I don't use Canon but I do have a workflow through CameraRAW - so this may need refining by someone more familiar with Canon.
CameraRAW will by default show you only the RAW file, interpreted through Adobe's own profile, called Adobe Standard.
It may be 'standard' but it's nothing like your camera was showing you, or indeed the interpretation imposed by your own camera manufacturer's software. Canon/Nikon are the only people who actually know for certain how your photo was processed & can reproduce that immediately on-screen for you.
Adobe has to guess or reverse-engineer these profiles.
The simplest start-point is to switch to the Camera tab in CameraRAW & select a different profile...
I'm not certain where it gets these five Camera profiles - whether they're placed in the list because it knows which camera the picture came from, or if they are simply generic - but they do approximate the 5 automatic profiles on my own camera.
The next two profiles you see there are my own - made by using a ColorChecker Passport & Adobe's own software, DNG Converter & DNG Profile Editor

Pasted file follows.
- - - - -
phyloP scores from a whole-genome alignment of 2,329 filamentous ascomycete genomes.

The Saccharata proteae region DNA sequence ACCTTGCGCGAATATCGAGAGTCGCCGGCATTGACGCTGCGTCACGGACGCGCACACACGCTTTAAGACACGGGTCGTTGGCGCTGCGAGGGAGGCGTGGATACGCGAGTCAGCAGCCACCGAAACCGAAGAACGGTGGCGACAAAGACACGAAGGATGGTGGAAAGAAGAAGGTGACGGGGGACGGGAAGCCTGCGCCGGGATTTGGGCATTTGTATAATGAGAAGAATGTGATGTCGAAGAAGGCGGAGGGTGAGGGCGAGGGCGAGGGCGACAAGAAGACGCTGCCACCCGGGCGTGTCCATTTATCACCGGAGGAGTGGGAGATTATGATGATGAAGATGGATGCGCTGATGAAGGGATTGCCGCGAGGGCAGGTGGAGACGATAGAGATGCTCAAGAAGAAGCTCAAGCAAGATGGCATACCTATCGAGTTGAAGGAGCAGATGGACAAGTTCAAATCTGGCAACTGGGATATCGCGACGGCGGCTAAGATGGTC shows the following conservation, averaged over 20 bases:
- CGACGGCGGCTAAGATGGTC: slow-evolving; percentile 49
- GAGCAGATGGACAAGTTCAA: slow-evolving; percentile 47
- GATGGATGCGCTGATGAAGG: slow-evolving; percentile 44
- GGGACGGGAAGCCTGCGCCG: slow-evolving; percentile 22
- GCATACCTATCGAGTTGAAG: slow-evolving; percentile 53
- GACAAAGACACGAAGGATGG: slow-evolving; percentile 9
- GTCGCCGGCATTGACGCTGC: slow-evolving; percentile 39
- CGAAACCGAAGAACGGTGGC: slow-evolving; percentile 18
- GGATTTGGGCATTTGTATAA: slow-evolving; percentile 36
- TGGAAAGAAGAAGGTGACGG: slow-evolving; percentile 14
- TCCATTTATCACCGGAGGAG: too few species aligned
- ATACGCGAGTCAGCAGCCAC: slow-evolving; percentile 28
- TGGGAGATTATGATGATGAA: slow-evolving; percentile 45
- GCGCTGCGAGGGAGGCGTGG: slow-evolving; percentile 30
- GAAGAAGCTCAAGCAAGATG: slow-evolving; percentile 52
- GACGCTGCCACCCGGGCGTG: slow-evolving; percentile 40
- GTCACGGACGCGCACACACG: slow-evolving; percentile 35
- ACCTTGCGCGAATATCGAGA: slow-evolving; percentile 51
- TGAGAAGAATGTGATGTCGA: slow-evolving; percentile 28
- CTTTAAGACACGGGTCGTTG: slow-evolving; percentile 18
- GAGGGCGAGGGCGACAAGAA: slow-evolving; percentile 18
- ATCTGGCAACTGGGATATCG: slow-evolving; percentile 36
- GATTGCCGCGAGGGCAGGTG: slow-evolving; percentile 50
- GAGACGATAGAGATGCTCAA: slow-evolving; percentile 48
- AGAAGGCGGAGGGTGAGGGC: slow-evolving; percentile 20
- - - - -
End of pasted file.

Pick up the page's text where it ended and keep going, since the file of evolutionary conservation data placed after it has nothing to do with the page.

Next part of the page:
There is a convoluted but not actually difficult method by which you can use these to produce a profile calibrated exactly to your camera, which can automatically adjust to different lighting conditions - known as a Dual Illuminant profile.
Once you have this, it will basically cover you for most circumstances, leaving you with far less manual tweaking as you go through CameraRAW.
I will leave the full method as a link, it's far too long to even précis here - PetaPixel - ColorChecker: How to Get Perfect Skin Colors With Every Camera
but I will copy their list of 'what you need'
What you need
- A computer with a hardware-calibrated screen, preferably a Mac (as Windows has a different color management)
- Adobe Photoshop Lightroom and/or Adobe Photoshop with the newest Adobe Camera RAW plugin
- Optional: The Adobe DNG Converter (when Lightroom doesn’t recognize your camera yet)
- The Adobe DNG Profile Editor
- The X-Rite DNG ProfileManager (free download if you buy the X-Rite ColorChecker Passport)
- The X-Rite ColorChecker Passport or another ColorChecker chart
- Optional: an external calibrated light meter so you can make sure you expose the ColorChecker evenly and perfect
- A camera which shoots RAW
- A location outside at noon, under a cloudy grey sky, for making the first calibration shot
- A location inside with only a single yellowish (tungsten) light bulb, without daylight coming in, to make the second calibration shot
 The second DIY profile you see at the end of the list is a single illuminant profile for my studio work, under temperature-controlled lighting.